If you’re in the business of hiring, you need to know how to write a winning job description. The purpose of a job description is to highlight the unique skills and qualifications of the person you’re hiring. However, describing someone’s skills and qualifications in detail can be quite challenging. That’s why most employers don’t do it well; they just list a handful of duties and leave it at that.
You have to write more than just the job description to ensure you hit on all the key points. You need to also write the narrative of the person’s work experience, including examples of their previous work. This is known as the “elevator pitch” in business literature. It’s your chance to stand out among the other applicants and make your recruiter’s job easier. You need to write the narrative as if you’re speaking directly to the candidate, which implies they’re a potential employee you’re interested in.
Here’s where things get tricky. Most job descriptions are written by employers who are biased towards finding the most suitable candidate. That means there’s a chance they might not paint an accurate picture of the employee’s skills and abilities. What’s more, they might leave out certain details that would be useful in evaluating their performance. For example, you could say they have extensive experience in a certain field, but neglect to mention they’re usually quite busy and rarely have time to spend on patients as claimed. You need to ask yourself whether or not you’re hiding something by leaving out these crucial details. Could you potentially ruin the employee’s chances of landing this exciting new position?
You might wonder how much you should actually spent on writing the job description. After all, it’s just a mundane document that doesn’t necessarily need to be fancy. You don’t necessarily need to write a bestselling novel to write a winning job description, but you should at least know the basics. What’s more, you need to make sure each word you use is charged with meaning and carries with it a specific connotation. Here are some essentials you need to include in your job description:
Who You’re Hiring
You must include the name of the candidate you’re seeking. This is very important because the person reading the description will need to know who they’re hiring to ensure there are no errors in understanding. For instance, if you’re seeking a nursing position and you don’t mention they need to be a nurse, the reader won’t know this and might think you’re hiring someone with medical training. If you’re seeking an accountant position and you don’t mention they need to have a college degree, the applicant might assume they don’t need any experience either. You definitely don’t want to ruin your chances of hiring the best candidate by leaving out vital information that they might find useful in pursuing the job. You don’t need to write their life story; just include enough information for the reader to understand who you’re hiring. The candidate’s name is Mandatory and it should be easy for the reader to find. If you use a keyword or key phrase to indicate the name, the search engine will return the results immediately.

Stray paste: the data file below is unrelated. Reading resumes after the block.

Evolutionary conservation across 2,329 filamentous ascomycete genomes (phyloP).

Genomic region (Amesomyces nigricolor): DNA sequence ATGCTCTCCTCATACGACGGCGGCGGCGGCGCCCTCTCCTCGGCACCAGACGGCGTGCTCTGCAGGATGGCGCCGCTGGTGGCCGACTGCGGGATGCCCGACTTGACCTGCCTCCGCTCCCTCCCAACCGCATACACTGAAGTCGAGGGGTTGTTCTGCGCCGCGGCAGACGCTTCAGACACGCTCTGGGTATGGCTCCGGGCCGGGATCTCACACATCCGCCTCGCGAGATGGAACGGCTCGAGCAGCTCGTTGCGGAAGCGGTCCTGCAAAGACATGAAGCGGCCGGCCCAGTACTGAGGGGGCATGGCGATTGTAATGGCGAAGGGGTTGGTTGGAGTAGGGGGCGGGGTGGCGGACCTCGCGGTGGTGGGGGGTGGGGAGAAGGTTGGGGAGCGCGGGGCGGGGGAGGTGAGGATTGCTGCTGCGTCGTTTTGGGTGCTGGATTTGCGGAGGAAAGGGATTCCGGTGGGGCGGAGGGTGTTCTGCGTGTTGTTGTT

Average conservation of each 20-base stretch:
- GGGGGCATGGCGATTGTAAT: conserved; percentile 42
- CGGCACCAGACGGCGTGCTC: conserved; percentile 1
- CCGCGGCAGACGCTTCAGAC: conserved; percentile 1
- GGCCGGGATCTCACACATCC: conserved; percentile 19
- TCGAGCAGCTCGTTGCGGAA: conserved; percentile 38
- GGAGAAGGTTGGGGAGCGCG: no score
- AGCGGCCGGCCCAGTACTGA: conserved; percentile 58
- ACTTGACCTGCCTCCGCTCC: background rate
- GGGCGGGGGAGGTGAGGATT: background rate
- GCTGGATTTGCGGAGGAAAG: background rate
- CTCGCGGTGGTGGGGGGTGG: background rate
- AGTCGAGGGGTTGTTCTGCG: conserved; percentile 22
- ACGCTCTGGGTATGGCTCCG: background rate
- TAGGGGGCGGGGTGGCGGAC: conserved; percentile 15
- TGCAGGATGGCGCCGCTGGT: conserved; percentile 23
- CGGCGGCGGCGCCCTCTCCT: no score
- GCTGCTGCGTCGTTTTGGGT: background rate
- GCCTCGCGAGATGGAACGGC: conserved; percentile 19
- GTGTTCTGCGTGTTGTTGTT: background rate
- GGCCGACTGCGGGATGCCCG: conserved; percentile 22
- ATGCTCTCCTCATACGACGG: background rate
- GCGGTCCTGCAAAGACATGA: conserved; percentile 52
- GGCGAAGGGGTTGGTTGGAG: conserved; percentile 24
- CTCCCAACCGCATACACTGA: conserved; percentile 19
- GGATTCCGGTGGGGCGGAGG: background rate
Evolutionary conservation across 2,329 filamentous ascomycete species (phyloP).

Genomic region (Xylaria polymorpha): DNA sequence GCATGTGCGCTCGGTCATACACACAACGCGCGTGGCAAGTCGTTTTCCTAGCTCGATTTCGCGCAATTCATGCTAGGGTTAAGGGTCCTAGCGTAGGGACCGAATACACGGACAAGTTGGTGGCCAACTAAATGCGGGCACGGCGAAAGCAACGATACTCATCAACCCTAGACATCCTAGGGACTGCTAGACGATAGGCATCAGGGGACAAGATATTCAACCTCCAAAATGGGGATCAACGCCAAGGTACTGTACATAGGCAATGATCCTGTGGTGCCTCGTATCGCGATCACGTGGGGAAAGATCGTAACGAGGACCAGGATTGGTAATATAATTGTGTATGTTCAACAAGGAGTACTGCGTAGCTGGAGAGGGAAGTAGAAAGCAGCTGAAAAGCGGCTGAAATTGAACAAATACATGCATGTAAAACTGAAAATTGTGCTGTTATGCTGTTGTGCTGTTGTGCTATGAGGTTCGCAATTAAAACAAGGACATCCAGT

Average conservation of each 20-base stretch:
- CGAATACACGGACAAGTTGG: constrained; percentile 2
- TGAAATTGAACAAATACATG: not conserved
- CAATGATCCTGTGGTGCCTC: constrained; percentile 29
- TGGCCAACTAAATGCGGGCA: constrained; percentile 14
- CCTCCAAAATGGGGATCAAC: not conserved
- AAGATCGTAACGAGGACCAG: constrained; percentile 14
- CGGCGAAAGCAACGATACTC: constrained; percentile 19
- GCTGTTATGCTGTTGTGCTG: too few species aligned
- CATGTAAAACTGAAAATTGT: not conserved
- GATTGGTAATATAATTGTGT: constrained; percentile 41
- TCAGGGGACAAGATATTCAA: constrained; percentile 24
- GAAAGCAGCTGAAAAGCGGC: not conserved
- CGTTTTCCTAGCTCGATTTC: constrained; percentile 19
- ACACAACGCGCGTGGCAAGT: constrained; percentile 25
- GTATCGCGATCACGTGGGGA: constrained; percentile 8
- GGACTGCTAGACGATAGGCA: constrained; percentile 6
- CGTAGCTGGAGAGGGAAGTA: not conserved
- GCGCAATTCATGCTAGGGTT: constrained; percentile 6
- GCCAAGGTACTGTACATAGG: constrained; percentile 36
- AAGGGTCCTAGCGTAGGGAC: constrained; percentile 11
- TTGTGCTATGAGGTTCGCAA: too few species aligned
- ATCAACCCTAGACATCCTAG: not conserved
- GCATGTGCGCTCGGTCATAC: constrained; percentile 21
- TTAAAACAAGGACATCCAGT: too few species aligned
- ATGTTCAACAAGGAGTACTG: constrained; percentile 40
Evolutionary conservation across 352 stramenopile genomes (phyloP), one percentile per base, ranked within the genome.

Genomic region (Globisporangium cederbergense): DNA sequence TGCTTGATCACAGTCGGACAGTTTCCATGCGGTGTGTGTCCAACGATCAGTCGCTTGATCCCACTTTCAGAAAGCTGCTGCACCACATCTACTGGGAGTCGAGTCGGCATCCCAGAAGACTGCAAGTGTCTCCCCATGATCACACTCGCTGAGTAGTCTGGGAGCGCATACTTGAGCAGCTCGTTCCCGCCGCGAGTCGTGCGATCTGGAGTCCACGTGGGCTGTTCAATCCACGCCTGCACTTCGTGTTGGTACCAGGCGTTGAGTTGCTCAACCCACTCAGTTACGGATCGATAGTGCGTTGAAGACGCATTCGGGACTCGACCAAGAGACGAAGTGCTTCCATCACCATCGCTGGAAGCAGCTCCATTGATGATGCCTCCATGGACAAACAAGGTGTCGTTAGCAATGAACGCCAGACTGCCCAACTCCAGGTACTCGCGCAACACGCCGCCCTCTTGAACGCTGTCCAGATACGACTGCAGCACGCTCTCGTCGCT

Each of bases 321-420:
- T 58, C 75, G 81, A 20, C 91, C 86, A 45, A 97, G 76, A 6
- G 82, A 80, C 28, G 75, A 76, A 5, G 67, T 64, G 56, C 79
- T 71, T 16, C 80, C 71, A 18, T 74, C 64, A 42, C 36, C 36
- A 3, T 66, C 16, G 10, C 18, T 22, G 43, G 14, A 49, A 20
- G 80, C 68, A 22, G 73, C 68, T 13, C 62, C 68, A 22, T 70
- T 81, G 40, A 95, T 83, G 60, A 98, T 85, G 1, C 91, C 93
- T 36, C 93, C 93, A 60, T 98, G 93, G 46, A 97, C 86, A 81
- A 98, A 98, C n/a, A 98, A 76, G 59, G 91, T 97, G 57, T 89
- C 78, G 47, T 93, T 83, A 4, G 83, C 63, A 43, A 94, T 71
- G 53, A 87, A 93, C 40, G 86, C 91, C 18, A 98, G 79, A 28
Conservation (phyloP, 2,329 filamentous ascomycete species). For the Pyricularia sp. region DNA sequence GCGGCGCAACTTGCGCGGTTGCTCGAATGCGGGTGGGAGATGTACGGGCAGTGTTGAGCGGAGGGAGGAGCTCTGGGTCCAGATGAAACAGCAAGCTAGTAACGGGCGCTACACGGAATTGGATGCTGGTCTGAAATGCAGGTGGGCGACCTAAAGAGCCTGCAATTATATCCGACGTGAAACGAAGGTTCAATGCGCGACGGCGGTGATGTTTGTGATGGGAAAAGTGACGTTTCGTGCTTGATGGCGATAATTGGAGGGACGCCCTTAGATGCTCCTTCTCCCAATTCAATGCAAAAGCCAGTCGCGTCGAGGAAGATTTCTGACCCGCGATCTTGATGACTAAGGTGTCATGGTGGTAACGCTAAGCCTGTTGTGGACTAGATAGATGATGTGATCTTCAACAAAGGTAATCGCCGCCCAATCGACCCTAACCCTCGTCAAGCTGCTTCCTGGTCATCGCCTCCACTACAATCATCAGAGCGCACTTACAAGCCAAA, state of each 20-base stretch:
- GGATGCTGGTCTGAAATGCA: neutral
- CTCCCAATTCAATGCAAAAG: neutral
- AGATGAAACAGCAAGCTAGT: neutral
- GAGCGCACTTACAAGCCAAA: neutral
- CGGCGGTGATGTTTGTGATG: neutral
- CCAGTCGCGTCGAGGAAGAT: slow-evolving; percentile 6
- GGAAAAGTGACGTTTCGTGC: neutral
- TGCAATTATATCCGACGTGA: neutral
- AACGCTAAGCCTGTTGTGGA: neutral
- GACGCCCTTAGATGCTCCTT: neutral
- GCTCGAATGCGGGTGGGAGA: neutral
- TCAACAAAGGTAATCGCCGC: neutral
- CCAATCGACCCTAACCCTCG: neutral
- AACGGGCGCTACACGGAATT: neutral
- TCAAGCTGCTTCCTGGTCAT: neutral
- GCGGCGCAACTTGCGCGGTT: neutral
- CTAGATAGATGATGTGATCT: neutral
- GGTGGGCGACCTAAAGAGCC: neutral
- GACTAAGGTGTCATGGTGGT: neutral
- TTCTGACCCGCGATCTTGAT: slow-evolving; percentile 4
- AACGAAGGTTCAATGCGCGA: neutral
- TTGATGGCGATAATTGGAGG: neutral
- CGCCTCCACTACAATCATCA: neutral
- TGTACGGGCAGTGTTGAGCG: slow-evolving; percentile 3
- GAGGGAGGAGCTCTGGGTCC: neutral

Job Title & Responsibilities
The job title is quite self-explanatory. The responsibilities should be a concise and accurate overview of the job description. Make sure you mention the skills and qualifications required to perform the job. You should also include any special training or certification the employee might need to be able to hit the ground running. For example, if the job requires specific legal training, you could mention it.
A job description should include a list of the essential responsibilities of the position. There are two different ways you can go about creating this list. You can either include everything in bullet points or you can use a table to layout the responsibilities. The choice is up to you. The former is quite easy to manage in Microsoft Word and the latter requires a bit more work. If you decide to use the bullet points method, make sure you consult with the HR department or someone with experience in creating job descriptions to ensure you don’t leave out any vital information.
Another important thing to include in your job description is a summary of the services the employee will provide. For example, if you’re seeking a sales position and you want to highlight the role’s importance in generating revenue, you could write something like this: “The main services the salesperson will provide are: generating sales leads, converting these leads into business, and following up with clients to ensure they remain happy with our services.”
How to Contact
One of the most important things you need to include in your job description is how to contact the employee. This is quite sensitive information and you need to be careful not to leave out any crucial details. You should include the email address and telephone number of the person you’re seeking to contact. If possible, you should also include a formatted address – that is, one that can be easily input into a street address lookup system.
If you’re seeking an office-based position, you need to include the location of your company. If you’re seeking a field position, you need to include the location of where you’ll be working. You should also include the physical address of the location, including the nearest cross street.
The last but not least is the salary. Ideally, you want to avoid writing about the salary until the very end. Your goal is to make sure you write the winning narrative, not the salary. However, since you can never know how much a candidate will ultimately accept, you need to include this information at the end. You need to write something like this: “The salary for this position is $150,000 per year.”
Including these essentials will make your job description stand out among the rest.